Urban Forest

“A society grows great when old men plant trees whose shade they know they shall never sit in.”
-Greek Proverb

The trees of Salt Lake City provide a wealth of meaningful benefits.  From cleaning our air and reducing the amount of energy we consume, to increasing property values and framing our City’s identity, the trees of our urban forest quite simply make Salt Lake City a better place to live and work.

The City Council embraces trees as a treasured and essential amenity, and has identified urban forestry as one if its priorities for 2015.

Some Salt Lake City residents and property owners may not realize that they play an important role in improving and maintaining the health of the City’s urban forest.  While the City’s Urban Forestry Program is responsible for most major maintenance and service to City trees, park strip street trees rely on adjacent property owners to provide water, mulch, fertilizer, and to prevent damage from landscape maintenance equipment.

With the goal of maximizing the many benefits of our City’s trees, the Urban Forestry Program provides the following services:

  • Online planting and tree care guidance for residents
  • Treatment for insect and disease issues that affect trees located on public property
  • Tree pruning and crown training for street and park trees (to keep them safe and healthy)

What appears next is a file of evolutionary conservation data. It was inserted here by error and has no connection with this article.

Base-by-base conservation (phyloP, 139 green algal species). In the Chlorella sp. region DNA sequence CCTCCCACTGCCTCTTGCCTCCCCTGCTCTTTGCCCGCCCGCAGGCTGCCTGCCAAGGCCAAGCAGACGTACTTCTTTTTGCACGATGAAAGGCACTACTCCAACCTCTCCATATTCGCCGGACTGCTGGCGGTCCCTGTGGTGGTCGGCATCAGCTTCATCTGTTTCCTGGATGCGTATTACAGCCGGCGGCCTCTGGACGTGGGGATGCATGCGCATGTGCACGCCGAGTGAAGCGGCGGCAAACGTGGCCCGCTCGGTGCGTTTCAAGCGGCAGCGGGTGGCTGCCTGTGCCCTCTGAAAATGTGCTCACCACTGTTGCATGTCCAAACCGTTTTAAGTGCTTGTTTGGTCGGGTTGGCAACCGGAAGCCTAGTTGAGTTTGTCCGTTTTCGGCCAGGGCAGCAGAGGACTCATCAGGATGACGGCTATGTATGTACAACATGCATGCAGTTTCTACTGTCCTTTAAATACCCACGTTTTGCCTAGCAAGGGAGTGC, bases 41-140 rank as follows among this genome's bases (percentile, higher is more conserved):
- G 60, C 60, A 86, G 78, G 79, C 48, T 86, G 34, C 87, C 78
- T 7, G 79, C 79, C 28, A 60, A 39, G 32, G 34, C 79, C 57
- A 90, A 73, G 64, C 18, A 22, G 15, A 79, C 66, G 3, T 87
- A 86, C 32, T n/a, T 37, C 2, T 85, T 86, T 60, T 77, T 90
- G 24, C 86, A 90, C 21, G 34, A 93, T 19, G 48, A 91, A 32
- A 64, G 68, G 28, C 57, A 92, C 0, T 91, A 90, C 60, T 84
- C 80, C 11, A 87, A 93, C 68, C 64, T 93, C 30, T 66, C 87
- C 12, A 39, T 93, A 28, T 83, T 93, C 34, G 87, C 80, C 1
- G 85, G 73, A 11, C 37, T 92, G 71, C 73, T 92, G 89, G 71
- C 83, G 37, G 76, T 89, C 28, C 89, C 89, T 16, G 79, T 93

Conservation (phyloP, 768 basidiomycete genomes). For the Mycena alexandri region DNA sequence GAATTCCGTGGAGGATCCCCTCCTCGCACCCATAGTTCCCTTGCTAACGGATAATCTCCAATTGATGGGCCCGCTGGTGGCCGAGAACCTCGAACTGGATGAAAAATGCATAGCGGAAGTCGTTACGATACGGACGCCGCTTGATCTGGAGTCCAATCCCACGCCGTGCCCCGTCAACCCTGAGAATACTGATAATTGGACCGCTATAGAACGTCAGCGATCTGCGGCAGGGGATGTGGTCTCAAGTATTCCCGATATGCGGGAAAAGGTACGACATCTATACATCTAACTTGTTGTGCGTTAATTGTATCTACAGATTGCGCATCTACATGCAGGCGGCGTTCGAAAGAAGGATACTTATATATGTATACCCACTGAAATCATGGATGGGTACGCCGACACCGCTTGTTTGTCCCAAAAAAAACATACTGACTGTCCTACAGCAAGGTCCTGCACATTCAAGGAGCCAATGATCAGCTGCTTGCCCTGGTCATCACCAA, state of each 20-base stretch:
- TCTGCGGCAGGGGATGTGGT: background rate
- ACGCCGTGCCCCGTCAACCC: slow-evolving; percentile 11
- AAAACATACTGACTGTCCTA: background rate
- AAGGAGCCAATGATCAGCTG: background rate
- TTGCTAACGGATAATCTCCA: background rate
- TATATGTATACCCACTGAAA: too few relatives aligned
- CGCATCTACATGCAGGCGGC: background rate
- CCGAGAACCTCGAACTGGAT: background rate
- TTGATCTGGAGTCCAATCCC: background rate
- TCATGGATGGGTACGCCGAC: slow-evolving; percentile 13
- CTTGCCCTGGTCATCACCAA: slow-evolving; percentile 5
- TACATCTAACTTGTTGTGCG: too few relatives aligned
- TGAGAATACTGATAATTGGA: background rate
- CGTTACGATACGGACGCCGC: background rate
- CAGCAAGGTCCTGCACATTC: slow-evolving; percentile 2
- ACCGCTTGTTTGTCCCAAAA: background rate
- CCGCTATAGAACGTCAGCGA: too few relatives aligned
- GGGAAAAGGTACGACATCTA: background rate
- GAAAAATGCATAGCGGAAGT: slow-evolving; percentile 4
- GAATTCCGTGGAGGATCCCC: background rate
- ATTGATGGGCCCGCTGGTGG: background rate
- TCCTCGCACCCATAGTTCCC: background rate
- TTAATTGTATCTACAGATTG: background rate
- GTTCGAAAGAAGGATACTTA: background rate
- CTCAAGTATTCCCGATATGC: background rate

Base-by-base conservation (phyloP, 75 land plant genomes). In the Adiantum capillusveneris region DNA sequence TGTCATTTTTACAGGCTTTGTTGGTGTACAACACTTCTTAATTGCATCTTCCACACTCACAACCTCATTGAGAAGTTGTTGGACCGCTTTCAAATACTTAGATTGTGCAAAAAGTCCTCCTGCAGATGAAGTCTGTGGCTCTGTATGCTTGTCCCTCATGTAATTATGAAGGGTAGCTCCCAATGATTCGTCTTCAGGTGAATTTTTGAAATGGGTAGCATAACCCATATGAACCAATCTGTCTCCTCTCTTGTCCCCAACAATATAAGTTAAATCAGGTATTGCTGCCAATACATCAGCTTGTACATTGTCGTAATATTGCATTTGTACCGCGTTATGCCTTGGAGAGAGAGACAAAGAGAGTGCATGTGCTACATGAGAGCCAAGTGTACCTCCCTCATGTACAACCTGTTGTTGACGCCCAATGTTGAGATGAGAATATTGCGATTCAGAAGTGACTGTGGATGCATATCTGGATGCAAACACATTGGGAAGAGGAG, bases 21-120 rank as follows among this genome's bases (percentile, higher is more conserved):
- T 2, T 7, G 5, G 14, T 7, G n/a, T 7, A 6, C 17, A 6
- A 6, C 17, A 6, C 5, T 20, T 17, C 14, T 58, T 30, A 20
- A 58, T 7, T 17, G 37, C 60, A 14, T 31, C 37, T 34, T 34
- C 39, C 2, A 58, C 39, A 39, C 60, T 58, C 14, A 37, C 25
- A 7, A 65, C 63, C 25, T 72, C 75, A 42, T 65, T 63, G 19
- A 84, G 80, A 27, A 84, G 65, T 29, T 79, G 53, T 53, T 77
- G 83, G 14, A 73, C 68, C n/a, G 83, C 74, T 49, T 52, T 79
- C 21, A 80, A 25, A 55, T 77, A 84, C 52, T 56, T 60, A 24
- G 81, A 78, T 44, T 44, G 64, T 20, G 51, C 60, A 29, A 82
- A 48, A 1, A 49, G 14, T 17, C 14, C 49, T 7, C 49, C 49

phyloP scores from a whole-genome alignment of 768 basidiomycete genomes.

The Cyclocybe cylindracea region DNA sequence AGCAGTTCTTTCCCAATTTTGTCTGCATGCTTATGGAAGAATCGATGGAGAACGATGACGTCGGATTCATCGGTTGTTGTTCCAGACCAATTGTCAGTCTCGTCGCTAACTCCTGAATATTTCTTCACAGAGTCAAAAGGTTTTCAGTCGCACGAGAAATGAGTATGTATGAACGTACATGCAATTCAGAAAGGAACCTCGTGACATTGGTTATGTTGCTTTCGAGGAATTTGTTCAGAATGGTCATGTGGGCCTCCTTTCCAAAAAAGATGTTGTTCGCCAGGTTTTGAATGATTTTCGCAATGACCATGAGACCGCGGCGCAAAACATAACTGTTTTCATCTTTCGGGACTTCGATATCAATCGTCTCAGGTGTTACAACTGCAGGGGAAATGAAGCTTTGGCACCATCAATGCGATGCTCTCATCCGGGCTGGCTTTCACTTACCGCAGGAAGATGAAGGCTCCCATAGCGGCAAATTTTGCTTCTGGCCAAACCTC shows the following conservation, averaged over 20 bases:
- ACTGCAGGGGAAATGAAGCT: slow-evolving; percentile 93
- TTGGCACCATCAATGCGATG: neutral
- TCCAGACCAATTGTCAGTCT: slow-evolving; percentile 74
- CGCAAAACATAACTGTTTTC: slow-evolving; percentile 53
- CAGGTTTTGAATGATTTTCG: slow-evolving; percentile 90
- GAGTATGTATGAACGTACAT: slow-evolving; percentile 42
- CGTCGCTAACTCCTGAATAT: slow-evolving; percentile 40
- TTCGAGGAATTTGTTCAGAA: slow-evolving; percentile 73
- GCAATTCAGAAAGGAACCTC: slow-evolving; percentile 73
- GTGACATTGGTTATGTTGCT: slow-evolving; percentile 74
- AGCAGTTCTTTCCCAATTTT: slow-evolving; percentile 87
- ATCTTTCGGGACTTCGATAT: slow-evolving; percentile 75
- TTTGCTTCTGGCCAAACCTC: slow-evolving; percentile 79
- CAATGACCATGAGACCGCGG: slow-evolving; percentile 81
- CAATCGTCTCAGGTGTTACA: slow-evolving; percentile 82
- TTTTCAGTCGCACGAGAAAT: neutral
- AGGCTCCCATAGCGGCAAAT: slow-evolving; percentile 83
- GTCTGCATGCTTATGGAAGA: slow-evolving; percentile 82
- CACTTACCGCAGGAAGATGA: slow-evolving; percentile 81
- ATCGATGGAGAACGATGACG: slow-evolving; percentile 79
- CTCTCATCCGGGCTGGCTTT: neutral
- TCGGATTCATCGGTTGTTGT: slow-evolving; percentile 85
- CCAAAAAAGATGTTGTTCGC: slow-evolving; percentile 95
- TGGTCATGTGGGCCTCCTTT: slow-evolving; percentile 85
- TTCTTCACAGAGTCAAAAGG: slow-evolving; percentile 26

• Tree and stump removal (for trees that have died or become unstable)
  • Street tree planting (if you have a suitable planting spot on your park strip the City wants to plant a tree there)
  • Front Yard Tree Planting (for properties adjacent to narrow park strips) learn more
  • Permitting for private companies to plant, prune, or remove a City Tree (in certain circumstances)

Contact the City’s Urban Forestry Department at 801-972-7818 or online for these services and more.

More tree tips:

Gator bags conserve water by providing a slow release watering system for newly planted trees.   Wrap the bag around the tree trunk, fill the bag with water, and zip it up.  Fill the bag up with water once or twice a week.  Gator bags promote deep root growth, eliminate runoff water, provide deep water saturation, and reduce water.  Available at garden stores or online.

Trees on private property are the responsibility of the property owner.  If a neighbor’s tree impacts another property, this is considered a civil matter to be worked out between neighbors.  Property owners should also take corrective measures if a tree on private property impacts the public way or has a diseased or insect infested tree that may impact City trees.

Rocky Mountain Power provides tips regarding correct placement and selection of trees when power lines are overhead.  Always call 811 to contact the free underground utility locating service in your area at least 48 hours before digging.   Never attempt to prune trees located near power lines, call Rocky Mountain Power at 888-221-7070 [source: rockymountainpower.net].